The Letter is a kinetic visual novel, meaning a single story with no player input for all practical intents and purposes. While it technically has three choices, none of the choices change the story and each one alters at most a few lines of dialogue.
The title screen, which includes Salutation, Medias Res, and Postscript suggests a story in three parts. However, that is a bit misleading. The Salutation section is a very short scene displaying the text of the letter which gives the visual novel its name. The entirety of the story is contained in Medias Res – which translates to in the middle of things. Postscript includes the music jukebox and the creator’s note, which cannot be accessed until after reading through to the end of the game.
While the story itself is not strictly broken into days or chapters, it does have different sections. I would describe it being broken generally into two halves, with each of those halves having a first and second part.
The visuals in The Letter consist only of stock photographs with filters and blur, overlaid by text. There are no character portraits. Its style is reminiscent of the simple style seen in some of our earlier reviews, such as Plain Song, Plain Song Christmas Special, and Night of the Forget-Me-Nots. It lacks the UI flourishes we saw in Collage, which also used stock photographs and no character portraits.
Despite its simplicity, The Letter does well to include a variety of stock photograph backgrounds and to ensure that each unique location has its own background. In terms of attention to detail, The Letter is surpassed only by Collage of the novels we have reviewed thus far in its stock background selection and application.
The backgrounds match the content of the scenes they are illustrating and depict the rural, late-summer setting of The Letter.
My only visual demerit is that there were several instances of white text on white backgrounds, which presented enough of a readability issue that I opted to use backlog text (which is yellow instead of white) instead of the white text for screen shots.
Collage uses free-to-use tracks for its background music. It also makes good use of a few choice side effects for things such as heavy rainfall and sliding doors.
One interesting point in the context of our series is that the main theme song for Plain Song, an al|together 2005 translation, appears as one of the sixteen background tracks in The Letter.
While The Letter does not feature original music, its sixteen tracks are a solid number for a novel of its length, and they avoid becoming repetitive. I found that the tracks almost always match the generally melancholy, contemplative mood of The Letter. After completing the novel, you can play all of the track’s from The Letter’s very aesthetic music selection menu (accessible under Postscript > Music).
My personal favorite is track four, A Child’s Dream, which is among the best of the al|together BGM I have heard thus far. Other notables are the two versions of Wherever She Goes (the title menu track) and My Dream (also heard in Plain Song).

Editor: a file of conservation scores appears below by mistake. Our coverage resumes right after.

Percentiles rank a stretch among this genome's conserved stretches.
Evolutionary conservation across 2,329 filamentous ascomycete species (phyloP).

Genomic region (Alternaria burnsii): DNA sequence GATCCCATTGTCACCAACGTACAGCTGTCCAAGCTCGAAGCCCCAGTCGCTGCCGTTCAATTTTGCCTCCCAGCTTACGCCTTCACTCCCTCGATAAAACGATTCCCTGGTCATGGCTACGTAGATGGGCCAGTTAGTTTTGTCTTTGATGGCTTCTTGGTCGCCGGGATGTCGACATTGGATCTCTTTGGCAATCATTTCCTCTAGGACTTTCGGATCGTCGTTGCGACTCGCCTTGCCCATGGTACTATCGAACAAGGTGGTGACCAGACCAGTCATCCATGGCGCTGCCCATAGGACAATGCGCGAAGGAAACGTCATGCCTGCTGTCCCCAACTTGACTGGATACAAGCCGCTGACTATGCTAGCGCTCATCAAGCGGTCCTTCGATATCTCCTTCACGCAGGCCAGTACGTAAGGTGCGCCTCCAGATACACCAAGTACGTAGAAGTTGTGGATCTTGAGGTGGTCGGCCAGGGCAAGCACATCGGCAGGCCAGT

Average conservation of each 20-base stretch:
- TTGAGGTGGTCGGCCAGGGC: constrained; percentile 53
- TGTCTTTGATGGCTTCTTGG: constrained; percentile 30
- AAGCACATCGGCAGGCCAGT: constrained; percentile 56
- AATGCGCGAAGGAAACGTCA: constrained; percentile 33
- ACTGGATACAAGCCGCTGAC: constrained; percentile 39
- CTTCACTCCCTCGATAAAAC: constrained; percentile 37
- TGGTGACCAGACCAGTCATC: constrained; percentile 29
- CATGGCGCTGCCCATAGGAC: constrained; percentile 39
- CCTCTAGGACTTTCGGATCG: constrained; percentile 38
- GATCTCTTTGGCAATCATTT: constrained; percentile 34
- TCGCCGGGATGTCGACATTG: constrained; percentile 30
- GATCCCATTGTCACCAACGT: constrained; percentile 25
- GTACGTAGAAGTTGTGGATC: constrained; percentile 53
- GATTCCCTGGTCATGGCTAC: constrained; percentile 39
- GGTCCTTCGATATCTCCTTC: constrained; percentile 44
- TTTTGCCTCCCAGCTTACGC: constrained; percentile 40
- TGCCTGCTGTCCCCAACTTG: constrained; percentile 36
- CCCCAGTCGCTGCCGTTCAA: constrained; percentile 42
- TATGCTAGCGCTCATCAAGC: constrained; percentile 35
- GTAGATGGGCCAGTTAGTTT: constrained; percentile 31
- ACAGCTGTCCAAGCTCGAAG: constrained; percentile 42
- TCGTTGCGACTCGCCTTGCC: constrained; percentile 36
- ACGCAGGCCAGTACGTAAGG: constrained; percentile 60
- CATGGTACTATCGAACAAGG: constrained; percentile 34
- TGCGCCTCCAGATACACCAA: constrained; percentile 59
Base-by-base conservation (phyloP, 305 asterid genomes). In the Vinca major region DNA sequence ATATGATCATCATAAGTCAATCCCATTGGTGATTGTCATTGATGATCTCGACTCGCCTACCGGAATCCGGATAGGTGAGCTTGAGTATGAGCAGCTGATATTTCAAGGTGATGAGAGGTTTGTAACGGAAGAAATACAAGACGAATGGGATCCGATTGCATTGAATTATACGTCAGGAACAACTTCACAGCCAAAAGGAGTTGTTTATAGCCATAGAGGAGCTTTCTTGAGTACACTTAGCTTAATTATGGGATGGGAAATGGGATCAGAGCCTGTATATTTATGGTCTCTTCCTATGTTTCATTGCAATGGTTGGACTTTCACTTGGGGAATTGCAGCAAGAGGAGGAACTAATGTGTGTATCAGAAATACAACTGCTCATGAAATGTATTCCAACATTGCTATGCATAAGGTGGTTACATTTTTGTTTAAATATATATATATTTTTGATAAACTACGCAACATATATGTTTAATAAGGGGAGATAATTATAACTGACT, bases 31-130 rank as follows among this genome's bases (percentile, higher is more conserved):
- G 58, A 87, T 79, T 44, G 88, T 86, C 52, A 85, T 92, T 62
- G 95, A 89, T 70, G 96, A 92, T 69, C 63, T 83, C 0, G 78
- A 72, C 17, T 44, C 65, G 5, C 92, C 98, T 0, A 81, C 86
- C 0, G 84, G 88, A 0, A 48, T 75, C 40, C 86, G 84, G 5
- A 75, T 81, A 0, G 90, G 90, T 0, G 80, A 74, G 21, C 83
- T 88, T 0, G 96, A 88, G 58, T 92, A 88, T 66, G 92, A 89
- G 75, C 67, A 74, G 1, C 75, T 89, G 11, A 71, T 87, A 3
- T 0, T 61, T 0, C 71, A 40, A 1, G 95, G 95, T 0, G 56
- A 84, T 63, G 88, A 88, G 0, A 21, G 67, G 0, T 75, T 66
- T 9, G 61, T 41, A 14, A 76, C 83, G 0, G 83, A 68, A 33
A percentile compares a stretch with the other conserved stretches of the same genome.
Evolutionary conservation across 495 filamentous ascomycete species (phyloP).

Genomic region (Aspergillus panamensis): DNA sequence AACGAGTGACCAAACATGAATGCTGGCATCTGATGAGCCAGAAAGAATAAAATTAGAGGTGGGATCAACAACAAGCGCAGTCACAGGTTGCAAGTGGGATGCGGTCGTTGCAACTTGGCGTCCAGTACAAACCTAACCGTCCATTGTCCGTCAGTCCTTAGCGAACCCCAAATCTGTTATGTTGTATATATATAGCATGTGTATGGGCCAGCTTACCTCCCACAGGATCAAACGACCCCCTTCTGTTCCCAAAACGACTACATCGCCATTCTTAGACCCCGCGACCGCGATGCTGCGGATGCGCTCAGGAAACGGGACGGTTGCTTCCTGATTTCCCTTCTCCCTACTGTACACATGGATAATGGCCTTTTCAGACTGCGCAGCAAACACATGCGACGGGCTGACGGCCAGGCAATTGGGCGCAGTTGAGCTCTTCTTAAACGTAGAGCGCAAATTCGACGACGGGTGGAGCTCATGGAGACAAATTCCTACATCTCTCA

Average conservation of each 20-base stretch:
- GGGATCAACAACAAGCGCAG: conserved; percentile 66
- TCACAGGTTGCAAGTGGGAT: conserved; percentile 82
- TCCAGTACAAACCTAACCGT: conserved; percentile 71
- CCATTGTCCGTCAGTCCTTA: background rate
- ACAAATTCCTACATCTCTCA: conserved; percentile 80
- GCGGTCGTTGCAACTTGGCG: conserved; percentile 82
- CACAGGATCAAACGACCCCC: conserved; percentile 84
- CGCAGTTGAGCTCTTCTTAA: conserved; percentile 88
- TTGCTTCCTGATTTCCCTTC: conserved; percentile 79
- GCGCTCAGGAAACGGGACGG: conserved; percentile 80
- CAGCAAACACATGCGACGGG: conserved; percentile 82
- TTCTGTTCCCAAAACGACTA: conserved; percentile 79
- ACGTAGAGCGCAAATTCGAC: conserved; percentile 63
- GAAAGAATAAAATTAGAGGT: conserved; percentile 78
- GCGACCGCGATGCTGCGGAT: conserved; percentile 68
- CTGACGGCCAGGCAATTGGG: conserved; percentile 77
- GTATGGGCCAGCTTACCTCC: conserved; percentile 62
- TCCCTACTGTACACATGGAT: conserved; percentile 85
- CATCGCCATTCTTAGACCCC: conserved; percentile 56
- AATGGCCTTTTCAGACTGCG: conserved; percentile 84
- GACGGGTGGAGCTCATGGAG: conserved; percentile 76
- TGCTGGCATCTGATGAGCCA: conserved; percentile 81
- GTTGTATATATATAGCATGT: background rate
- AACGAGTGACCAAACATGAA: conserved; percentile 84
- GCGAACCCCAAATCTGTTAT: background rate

As always, I preface my review of the translation of The Letter by reminding readers that I do not know Japanese and have not read the original game. Thus, my translation review addresses how well the English version reads and any obvious points that I can pick up on based on context. I cannot assess the translation’s fidelity to the original.
The translation of The Letter was handled by Mr. Seung Park of Insani, who directed the 2005 and 2008 al|together festivals. Unsurprisingly, it is one of the best-reading al|together translations. One neat thing about al|together 2008 is that each of the translations came with full essays. Mr. Park described translating Tegami into The Letter as an enjoyable challenge. He aimed for a translation which reads well in English and captures the original meaning of The Letter instead of being rigidly literal. One passage stood out from his essay:
As I translated this piece, I thus found myself having to insert indicators of who was speaking. However, in these indicators I incorporated short sentences indicating what the speaker was doing that had originally been placed directly before or after the spoken dialogue lines in question. This kills two birds with one stone: not only is this approach translationally correct, it is also stylistically correct in English. The fact that it gives the English reader a hint as to who is speaking comes naturally, almost as a side effect of the above.Seung Park
I read The Letter before I read Mr. Park’s essay. I have noted in my critiques of some other al|together translations that it was difficult at times to tell who was speaking. While reading The Letter, I noted to myself that I had no trouble identifying the speaker at any point. It was interesting to read after the fact that this was a point of emphasis for Mr. Park in the translation.
The Letter reads smoothly from beginning to end. I did have some small issues with the script itself, which I will detail below, but I do not know whether those are attributable to the translation or the original.